Advanced Heart Failure Transplant Cardiology (AHFTC) Fellows

Joyce Njoroge, MD

Joyce N. Njoroge, MD obtained a bachelor's degree in Biology from Dartmouth College. She earned her medical degree from Case Western Reserve University School of Medicine in Cleveland, OH and completed her internal medicine residency at McGaw Medical Center of Northwestern University in Chicago, IL and fellowship training at the University of California, San Francisco. Joyce's clinical and research interests are in inherited cardiomyopathies and healthcare disparities particularly with peripartum cardiomyopathy.

Anubodh "Sunny" Varshney, MD

Dr. Anubodh Sunny Varshney is an Advanced Heart Failure and Transplant Cardiology Fellow at Stanford University. He earned a degree in biomedical engineering at Washington University in St. Louis and his MD from The University of Texas Southwestern Medical School. He completed residency in Internal Medicine and fellowship in Cardiovascular Medicine at Brigham & Women's Hospital/Harvard Medical School. He engages in outcomes and epidemiology research related to cardiogenic shock, mechanical circulatory support, and the interface of drug and device therapies in patients with heart failure. Sunny also has experience advising multiple medical technology start-ups and currently serves as a Clinical Advisor at Broadview Ventures. After fellowship training, he plans to pursue a career as a clinical advanced heart failure cardiologist, outcomes researcher, and venture advisor. He intends to combine insights from clinical care and outcomes research to identify persistent unmet medical needs, define benchmark outcomes that next generation technologies should improve upon, and identify target populations for early-stage studies of novel drug and device therapies for patients with heart failure.”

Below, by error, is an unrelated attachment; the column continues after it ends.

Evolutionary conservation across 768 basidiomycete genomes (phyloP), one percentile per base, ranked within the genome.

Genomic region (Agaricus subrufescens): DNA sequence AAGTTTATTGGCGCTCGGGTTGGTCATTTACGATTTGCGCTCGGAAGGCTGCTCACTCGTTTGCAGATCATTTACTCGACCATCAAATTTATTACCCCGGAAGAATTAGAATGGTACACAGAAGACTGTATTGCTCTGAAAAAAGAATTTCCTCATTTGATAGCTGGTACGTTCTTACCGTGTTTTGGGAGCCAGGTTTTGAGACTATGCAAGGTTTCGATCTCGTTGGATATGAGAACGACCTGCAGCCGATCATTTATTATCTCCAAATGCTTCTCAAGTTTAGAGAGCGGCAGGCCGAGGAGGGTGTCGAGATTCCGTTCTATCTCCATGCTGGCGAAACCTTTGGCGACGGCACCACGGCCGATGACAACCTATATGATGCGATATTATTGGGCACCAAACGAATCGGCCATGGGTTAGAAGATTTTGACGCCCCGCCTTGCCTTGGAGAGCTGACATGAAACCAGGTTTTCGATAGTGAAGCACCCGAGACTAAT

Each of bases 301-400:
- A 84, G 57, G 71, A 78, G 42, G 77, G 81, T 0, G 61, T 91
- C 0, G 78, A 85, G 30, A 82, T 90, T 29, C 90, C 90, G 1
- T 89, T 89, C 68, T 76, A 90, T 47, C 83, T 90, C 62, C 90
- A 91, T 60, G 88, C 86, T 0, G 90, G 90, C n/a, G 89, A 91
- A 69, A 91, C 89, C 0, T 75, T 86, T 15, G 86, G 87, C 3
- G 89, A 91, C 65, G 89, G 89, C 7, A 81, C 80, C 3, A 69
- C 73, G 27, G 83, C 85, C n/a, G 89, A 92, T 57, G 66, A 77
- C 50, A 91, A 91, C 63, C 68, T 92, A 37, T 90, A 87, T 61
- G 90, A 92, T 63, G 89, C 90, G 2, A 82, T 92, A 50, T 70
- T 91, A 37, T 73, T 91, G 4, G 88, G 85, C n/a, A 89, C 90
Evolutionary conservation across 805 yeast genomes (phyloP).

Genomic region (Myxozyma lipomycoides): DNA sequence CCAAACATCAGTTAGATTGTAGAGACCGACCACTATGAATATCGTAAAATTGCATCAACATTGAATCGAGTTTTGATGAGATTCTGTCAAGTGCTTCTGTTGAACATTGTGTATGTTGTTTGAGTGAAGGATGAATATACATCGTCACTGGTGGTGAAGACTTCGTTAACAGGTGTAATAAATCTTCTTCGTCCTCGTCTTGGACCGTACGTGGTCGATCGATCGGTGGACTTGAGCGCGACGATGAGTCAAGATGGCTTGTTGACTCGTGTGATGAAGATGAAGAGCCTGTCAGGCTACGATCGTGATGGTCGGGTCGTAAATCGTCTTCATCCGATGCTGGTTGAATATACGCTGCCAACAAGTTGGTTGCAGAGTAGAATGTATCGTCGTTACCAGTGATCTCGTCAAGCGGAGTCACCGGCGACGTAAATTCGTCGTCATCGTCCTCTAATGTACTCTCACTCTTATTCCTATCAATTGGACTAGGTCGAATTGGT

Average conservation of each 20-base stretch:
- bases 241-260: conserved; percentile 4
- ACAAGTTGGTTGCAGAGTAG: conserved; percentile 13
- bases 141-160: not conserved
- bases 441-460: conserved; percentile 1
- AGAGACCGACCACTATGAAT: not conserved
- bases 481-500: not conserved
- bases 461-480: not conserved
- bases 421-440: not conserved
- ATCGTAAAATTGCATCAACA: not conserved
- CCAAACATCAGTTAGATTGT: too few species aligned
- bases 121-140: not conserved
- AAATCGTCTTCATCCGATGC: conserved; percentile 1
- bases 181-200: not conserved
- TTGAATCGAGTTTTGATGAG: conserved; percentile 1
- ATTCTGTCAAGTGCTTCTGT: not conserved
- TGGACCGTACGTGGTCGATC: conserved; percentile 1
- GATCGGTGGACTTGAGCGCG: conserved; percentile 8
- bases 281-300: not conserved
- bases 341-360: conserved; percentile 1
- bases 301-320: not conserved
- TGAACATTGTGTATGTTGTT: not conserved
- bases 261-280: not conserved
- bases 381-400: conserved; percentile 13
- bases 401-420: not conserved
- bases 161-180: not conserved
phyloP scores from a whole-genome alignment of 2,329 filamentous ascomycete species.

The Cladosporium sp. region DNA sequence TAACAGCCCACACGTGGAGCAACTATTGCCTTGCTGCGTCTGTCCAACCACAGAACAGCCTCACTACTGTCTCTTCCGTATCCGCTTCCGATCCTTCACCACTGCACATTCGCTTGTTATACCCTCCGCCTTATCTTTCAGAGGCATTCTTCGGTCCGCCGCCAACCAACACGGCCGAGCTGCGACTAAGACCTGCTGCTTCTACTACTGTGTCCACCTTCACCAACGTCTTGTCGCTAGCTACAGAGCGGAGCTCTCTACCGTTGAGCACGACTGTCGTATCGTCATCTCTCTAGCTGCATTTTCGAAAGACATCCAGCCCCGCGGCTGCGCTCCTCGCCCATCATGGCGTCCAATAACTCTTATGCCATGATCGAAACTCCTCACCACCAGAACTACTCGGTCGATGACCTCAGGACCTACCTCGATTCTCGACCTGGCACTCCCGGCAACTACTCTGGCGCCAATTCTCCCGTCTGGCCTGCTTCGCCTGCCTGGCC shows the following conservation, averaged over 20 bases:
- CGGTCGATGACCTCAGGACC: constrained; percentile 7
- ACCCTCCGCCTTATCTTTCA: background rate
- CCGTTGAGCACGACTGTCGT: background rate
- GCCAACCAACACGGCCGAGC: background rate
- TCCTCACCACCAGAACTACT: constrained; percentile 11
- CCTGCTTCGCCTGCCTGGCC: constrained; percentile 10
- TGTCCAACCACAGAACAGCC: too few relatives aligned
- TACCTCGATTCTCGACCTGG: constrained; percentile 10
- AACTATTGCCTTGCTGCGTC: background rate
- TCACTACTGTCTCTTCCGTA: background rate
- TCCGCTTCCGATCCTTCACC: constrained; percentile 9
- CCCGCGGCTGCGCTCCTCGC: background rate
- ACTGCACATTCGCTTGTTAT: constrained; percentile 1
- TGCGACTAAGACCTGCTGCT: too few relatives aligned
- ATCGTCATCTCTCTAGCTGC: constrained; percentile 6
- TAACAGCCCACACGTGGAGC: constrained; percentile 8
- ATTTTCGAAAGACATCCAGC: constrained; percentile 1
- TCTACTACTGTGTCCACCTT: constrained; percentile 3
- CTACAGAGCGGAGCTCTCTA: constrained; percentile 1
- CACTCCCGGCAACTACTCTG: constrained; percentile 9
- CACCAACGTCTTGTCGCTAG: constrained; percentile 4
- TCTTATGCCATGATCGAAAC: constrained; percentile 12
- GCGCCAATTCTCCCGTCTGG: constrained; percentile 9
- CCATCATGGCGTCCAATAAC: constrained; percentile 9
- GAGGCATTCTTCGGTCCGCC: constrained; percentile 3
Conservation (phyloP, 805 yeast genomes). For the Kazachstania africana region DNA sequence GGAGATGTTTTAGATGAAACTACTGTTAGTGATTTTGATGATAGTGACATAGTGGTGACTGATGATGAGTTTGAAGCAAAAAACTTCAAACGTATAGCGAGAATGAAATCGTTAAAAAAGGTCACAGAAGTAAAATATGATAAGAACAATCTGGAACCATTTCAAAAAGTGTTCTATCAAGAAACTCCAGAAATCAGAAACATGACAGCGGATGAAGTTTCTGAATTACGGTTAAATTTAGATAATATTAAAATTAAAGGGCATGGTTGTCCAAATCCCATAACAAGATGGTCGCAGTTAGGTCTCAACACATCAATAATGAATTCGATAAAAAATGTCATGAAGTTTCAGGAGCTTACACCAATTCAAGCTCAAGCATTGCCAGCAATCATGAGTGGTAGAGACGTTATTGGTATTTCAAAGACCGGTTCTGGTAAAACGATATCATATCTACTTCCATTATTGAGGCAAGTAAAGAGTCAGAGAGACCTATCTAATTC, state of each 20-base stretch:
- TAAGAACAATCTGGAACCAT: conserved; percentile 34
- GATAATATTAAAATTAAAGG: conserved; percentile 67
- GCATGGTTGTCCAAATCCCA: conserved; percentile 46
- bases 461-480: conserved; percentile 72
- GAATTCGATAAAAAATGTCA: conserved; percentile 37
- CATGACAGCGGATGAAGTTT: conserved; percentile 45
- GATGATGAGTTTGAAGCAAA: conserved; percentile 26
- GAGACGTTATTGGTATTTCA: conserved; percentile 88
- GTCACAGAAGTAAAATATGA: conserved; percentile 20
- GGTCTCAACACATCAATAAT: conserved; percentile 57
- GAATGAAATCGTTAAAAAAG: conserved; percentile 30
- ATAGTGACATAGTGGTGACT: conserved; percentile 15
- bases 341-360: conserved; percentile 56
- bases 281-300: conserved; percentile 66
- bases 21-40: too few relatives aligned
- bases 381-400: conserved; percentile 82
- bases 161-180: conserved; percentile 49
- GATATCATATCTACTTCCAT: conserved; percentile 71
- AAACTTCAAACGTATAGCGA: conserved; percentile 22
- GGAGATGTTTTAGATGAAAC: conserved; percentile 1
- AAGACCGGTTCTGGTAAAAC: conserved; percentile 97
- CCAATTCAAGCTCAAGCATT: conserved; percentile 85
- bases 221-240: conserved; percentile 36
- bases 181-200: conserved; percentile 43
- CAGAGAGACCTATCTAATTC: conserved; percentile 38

Brian Wayda, MD, MPH

Brian is originally from Pennsylvania and completed his bachelor’s, MPH, and MD training at Yale University. While in medical school, he studied cardiovascular health disparities under the mentorship of Dr. Harlan Krumholz. During his internal medicine residency at Columbia University, his research focused on disparities in heart transplant access and outcomes. He moved on to Stanford for general cardiology fellowship, where he further developed an interest in the “big-picture” questions around heart transplant allocation and policy. Under the mentorship of Dr. Kiran Khush, his current research applies mathematical models and cost-effectiveness analyses to inform heart donor and recipient selection. Prior to his medical training, he worked in sub-Saharan Africa for two years with the Clinton Foundation HIV/AIDS Initiative.